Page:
Unidentified Analyst

Okay. Well, thank you.

Brian E. Shore

Okay. Good.

Operator

Your next question is from the line of Jiwon Lee, Sidoti & Company.

Jiwon Lee – Sidoti & Co. LLC

Yes, good morning. I had some trouble with this line, but can you hear me now?

Brian E. Shore

We can hear you fine, Jiwon, yes.

Jiwon Lee – Sidoti & Co. LLC

Okay, excellent. Okay. Well, let’s just try to keep it simple. Brian, just wanted to ask you about that composites business, the growth that you are hoping to achieve. Just kind of going back to the customer that gave you that $13 million three-year contract, is that sort of the worries about the unnecessarily high concentration that prevents you from pursuing the business? Otherwise, why wouldn’t you want more business with them?

Brian E. Shore

Well, did I say we didn’t? I don’t understand your question. Maybe I didn’t. Go ahead, Jiwon.

Jiwon Lee – Sidoti & Co. LLC

No, I’m just wondering, it seems that they are obviously interested in doing more business with you.

Brian E. Shore

Then we’re delighted about that and we’re very, very interested. But, at Park we take customer seriously. We don’t jump in without evaluating the situation seriously. So last thing we want to do is commit to something that we’re not prepared to live up to. So, we have to evaluate it carefully, but we’re very excited to have the opportunity. But, we have responsibilities too and I think the worst thing you could do is, what is it, jump in and then figure out later and realize that you don’t have a plan, you don’t the manufacturing capacity, you don’t have the equipment, you don’t have the capability. So we just want to make sure that even though we’re excited about the opportunities that we never disappoint. So we want to evaluate these things carefully and make sure that is right for us. But, yeah, we’re very pleased, very excited that we’d these opportunities.

Jiwon Lee – Sidoti & Co. LLC

Okay. And then, if we have to sort of kind of compare the margin profiles between the composites, with the mix in mind that you have on the composites side and the PCB side, are there a lot of variables?

Brian E. Shore

You mean comparing electronics and aerospace or within aerospace and electronics.

Jiwon Lee – Sidoti & Co. LLC

It’s comparing electronics and aerospace, please.

Brian E. Shore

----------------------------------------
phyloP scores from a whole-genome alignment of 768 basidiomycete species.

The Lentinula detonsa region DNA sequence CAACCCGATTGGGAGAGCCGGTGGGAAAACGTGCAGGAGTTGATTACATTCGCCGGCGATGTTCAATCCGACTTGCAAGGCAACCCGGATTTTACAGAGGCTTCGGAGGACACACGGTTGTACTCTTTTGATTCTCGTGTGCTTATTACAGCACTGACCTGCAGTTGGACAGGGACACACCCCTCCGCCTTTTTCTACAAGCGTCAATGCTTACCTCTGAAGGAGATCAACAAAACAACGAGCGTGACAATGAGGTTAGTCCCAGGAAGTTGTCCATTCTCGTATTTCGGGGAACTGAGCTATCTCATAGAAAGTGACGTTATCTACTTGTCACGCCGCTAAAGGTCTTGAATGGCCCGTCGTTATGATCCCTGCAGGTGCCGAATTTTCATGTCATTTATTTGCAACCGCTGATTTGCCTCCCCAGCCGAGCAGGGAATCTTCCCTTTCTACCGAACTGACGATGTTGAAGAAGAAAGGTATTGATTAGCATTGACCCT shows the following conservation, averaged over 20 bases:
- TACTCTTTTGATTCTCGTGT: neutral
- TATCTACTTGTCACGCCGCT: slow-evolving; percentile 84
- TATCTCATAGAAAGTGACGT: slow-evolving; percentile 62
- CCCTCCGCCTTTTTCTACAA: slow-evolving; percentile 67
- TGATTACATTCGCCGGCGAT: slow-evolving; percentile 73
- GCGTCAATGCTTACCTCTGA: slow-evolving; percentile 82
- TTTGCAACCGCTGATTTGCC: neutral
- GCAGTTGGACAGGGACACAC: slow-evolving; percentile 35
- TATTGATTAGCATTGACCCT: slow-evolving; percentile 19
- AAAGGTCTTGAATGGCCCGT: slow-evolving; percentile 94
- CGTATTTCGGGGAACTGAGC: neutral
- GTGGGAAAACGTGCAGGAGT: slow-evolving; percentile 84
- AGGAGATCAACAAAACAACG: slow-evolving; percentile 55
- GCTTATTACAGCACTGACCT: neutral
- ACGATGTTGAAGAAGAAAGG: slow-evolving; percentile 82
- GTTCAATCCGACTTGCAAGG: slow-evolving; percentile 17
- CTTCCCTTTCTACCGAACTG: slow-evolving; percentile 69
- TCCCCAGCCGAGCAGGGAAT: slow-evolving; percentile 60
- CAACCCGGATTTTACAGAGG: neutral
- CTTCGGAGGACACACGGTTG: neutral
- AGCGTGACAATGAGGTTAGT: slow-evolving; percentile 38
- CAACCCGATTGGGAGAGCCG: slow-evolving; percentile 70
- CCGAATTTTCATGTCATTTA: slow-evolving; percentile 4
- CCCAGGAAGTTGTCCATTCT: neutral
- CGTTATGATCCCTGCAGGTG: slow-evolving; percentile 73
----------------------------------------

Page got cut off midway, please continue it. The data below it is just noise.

Okay. So within electronics and aerospace there is a wide array of our products with different margin contribution. But as the general matter, I think that they’re fairly comparable. If you look at incremental contribution, incremental revenue, I think that in aerospace they are going to be some products, which are very high margin probably not, probably wouldn’t have too many electronics products of those margins, but you know, what is it that pyramid analysis, where there would be less volume opportunity for the extreme high margin products. But I think there is look at it kind of the, what you call out that, in the wheelhouse of electronics and aerospace that the margins would be similar. And that means that we are talking not the commodity area in either Aerospace or electronics.

Jiwon Lee – Sidoti & Co. LLC

Okay. And lastly for me, so far in the quarter how would you characterize the impact of the copper?

Brian E. Shore

Did you talk about that Matt?

P. Matthew Farabaugh

Yeah, we actually mentioned, copper in the first quarter was favorable from the fourth quarter not a huge number $74,000.

Brian E. Shore

Compared to the prior first quarter was not…

P. Matthew Farabaugh

It was negative compared to the prior first quarter.

Jiwon Lee – Sidoti & Co. LLC

Okay, great. And just one more thing if I can jab in, the geographic colors to me, it seems like the improvement in bookings and revenue activities since April was more attributable to how the Asian side of the PCB activity. Would you say that is more correct?

Brian E. Shore

Yeah, I think that’s partly true that Asia has a significant role in the upside in April and even the bookings in May.

Jiwon Lee – Sidoti & Co. LLC

Okay, that’s all for me. Thank you.

Operator

Mr. Shore, I’m showing no further questions in queue.

Brian E. Shore

Okay, thank you very much operator, and thank you everybody for dialing in today and talking to Matt and me about our first quarter. Matt and I will be in the office rest of the day. So, if you have any follow-up questions feel free to give us a call. And have a great summer and we’ll talk you soon. Good bye

Operator

Ladies and gentlemen that concludes today’s conference. We thank you for your participation. You may now disconnect. Have a great day.

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Park Electrochemical (PKE): Q1 EPS of $0.25 misses by $0.03. Revenue of $43.44M misses by $3.29M. (PR)